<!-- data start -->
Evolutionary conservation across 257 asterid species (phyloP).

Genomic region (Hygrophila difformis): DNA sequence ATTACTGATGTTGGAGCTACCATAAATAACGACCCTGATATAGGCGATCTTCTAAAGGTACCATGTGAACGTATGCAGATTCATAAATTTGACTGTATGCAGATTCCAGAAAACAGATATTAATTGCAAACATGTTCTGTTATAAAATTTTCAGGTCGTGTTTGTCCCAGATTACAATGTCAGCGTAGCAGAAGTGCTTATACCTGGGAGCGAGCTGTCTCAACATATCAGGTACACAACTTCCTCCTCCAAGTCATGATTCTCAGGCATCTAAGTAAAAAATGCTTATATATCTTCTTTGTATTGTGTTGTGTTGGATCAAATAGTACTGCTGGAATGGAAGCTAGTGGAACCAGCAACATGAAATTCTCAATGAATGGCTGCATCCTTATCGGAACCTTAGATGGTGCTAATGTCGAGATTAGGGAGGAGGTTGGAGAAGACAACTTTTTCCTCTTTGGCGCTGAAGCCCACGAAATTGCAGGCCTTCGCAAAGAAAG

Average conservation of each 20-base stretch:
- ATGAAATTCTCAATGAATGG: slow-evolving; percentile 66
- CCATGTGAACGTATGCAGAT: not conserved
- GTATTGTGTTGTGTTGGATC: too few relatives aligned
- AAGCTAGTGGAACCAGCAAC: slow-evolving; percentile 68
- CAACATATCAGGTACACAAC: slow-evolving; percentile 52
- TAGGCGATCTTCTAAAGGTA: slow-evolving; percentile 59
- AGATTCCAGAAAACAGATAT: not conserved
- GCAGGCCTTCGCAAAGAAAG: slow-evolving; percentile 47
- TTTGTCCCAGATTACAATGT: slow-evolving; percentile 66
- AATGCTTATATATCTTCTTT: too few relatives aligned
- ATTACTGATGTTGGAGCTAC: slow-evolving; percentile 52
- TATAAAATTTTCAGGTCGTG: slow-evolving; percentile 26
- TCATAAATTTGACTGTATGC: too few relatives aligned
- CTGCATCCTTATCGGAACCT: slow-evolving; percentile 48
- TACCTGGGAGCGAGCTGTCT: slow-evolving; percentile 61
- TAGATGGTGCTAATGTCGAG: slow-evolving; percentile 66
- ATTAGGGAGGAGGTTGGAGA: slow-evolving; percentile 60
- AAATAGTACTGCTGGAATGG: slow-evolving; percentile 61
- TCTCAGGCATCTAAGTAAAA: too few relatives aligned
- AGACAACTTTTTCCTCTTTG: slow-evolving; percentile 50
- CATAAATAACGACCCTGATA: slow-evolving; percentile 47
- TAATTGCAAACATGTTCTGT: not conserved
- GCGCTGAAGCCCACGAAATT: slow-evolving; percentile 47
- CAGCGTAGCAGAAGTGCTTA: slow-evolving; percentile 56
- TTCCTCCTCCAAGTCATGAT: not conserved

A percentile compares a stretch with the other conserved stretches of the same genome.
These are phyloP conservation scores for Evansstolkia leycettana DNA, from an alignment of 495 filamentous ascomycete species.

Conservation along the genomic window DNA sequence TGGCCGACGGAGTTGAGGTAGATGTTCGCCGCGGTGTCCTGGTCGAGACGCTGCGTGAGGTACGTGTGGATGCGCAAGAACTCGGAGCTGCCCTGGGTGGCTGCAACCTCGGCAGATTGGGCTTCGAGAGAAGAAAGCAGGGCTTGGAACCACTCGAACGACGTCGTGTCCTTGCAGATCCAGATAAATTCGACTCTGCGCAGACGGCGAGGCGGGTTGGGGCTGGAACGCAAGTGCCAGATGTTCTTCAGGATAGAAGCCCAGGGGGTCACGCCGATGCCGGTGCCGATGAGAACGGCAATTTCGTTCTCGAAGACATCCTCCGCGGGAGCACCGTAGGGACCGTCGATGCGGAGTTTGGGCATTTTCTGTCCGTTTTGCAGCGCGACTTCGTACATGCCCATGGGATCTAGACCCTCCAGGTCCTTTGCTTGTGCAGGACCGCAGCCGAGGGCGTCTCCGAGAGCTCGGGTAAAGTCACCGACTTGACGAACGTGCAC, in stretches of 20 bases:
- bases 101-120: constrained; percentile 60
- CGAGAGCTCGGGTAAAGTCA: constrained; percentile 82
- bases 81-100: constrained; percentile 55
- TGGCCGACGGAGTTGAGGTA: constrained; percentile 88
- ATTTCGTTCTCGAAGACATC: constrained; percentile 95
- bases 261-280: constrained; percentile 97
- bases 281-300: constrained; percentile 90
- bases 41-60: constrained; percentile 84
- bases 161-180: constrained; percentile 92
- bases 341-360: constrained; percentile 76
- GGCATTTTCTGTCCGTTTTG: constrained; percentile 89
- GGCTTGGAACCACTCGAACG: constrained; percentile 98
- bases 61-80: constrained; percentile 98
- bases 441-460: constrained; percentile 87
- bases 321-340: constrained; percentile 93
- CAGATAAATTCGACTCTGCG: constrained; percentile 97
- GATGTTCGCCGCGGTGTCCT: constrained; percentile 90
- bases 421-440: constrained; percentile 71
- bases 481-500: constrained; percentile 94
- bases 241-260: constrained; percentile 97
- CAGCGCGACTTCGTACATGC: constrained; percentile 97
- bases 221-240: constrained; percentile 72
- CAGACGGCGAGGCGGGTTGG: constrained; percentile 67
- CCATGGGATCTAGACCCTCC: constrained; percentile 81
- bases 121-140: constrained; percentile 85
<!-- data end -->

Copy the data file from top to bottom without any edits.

Evolutionary conservation across 257 asterid species (phyloP).

Genomic region (Hygrophila difformis): DNA sequence ATTACTGATGTTGGAGCTACCATAAATAACGACCCTGATATAGGCGATCTTCTAAAGGTACCATGTGAACGTATGCAGATTCATAAATTTGACTGTATGCAGATTCCAGAAAACAGATATTAATTGCAAACATGTTCTGTTATAAAATTTTCAGGTCGTGTTTGTCCCAGATTACAATGTCAGCGTAGCAGAAGTGCTTATACCTGGGAGCGAGCTGTCTCAACATATCAGGTACACAACTTCCTCCTCCAAGTCATGATTCTCAGGCATCTAAGTAAAAAATGCTTATATATCTTCTTTGTATTGTGTTGTGTTGGATCAAATAGTACTGCTGGAATGGAAGCTAGTGGAACCAGCAACATGAAATTCTCAATGAATGGCTGCATCCTTATCGGAACCTTAGATGGTGCTAATGTCGAGATTAGGGAGGAGGTTGGAGAAGACAACTTTTTCCTCTTTGGCGCTGAAGCCCACGAAATTGCAGGCCTTCGCAAAGAAAG

Average conservation of each 20-base stretch:
- ATGAAATTCTCAATGAATGG: slow-evolving; percentile 66
- CCATGTGAACGTATGCAGAT: not conserved
- GTATTGTGTTGTGTTGGATC: too few relatives aligned
- AAGCTAGTGGAACCAGCAAC: slow-evolving; percentile 68
- CAACATATCAGGTACACAAC: slow-evolving; percentile 52
- TAGGCGATCTTCTAAAGGTA: slow-evolving; percentile 59
- AGATTCCAGAAAACAGATAT: not conserved
- GCAGGCCTTCGCAAAGAAAG: slow-evolving; percentile 47
- TTTGTCCCAGATTACAATGT: slow-evolving; percentile 66
- AATGCTTATATATCTTCTTT: too few relatives aligned
- ATTACTGATGTTGGAGCTAC: slow-evolving; percentile 52
- TATAAAATTTTCAGGTCGTG: slow-evolving; percentile 26
- TCATAAATTTGACTGTATGC: too few relatives aligned
- CTGCATCCTTATCGGAACCT: slow-evolving; percentile 48
- TACCTGGGAGCGAGCTGTCT: slow-evolving; percentile 61
- TAGATGGTGCTAATGTCGAG: slow-evolving; percentile 66
- ATTAGGGAGGAGGTTGGAGA: slow-evolving; percentile 60
- AAATAGTACTGCTGGAATGG: slow-evolving; percentile 61
- TCTCAGGCATCTAAGTAAAA: too few relatives aligned
- AGACAACTTTTTCCTCTTTG: slow-evolving; percentile 50
- CATAAATAACGACCCTGATA: slow-evolving; percentile 47
- TAATTGCAAACATGTTCTGT: not conserved
- GCGCTGAAGCCCACGAAATT: slow-evolving; percentile 47
- CAGCGTAGCAGAAGTGCTTA: slow-evolving; percentile 56
- TTCCTCCTCCAAGTCATGAT: not conserved

A percentile compares a stretch with the other conserved stretches of the same genome.
These are phyloP conservation scores for Evansstolkia leycettana DNA, from an alignment of 495 filamentous ascomycete species.

Conservation along the genomic window DNA sequence TGGCCGACGGAGTTGAGGTAGATGTTCGCCGCGGTGTCCTGGTCGAGACGCTGCGTGAGGTACGTGTGGATGCGCAAGAACTCGGAGCTGCCCTGGGTGGCTGCAACCTCGGCAGATTGGGCTTCGAGAGAAGAAAGCAGGGCTTGGAACCACTCGAACGACGTCGTGTCCTTGCAGATCCAGATAAATTCGACTCTGCGCAGACGGCGAGGCGGGTTGGGGCTGGAACGCAAGTGCCAGATGTTCTTCAGGATAGAAGCCCAGGGGGTCACGCCGATGCCGGTGCCGATGAGAACGGCAATTTCGTTCTCGAAGACATCCTCCGCGGGAGCACCGTAGGGACCGTCGATGCGGAGTTTGGGCATTTTCTGTCCGTTTTGCAGCGCGACTTCGTACATGCCCATGGGATCTAGACCCTCCAGGTCCTTTGCTTGTGCAGGACCGCAGCCGAGGGCGTCTCCGAGAGCTCGGGTAAAGTCACCGACTTGACGAACGTGCAC, in stretches of 20 bases:
- bases 101-120: constrained; percentile 60
- CGAGAGCTCGGGTAAAGTCA: constrained; percentile 82
- bases 81-100: constrained; percentile 55
- TGGCCGACGGAGTTGAGGTA: constrained; percentile 88
- ATTTCGTTCTCGAAGACATC: constrained; percentile 95
- bases 261-280: constrained; percentile 97
- bases 281-300: constrained; percentile 90
- bases 41-60: constrained; percentile 84
- bases 161-180: constrained; percentile 92
- bases 341-360: constrained; percentile 76
- GGCATTTTCTGTCCGTTTTG: constrained; percentile 89
- GGCTTGGAACCACTCGAACG: constrained; percentile 98
- bases 61-80: constrained; percentile 98
- bases 441-460: constrained; percentile 87
- bases 321-340: constrained; percentile 93
- CAGATAAATTCGACTCTGCG: constrained; percentile 97
- GATGTTCGCCGCGGTGTCCT: constrained; percentile 90
- bases 421-440: constrained; percentile 71
- bases 481-500: constrained; percentile 94
- bases 241-260: constrained; percentile 97
- CAGCGCGACTTCGTACATGC: constrained; percentile 97
- bases 221-240: constrained; percentile 72
- CAGACGGCGAGGCGGGTTGG: constrained; percentile 67
- CCATGGGATCTAGACCCTCC: constrained; percentile 81
- bases 121-140: constrained; percentile 85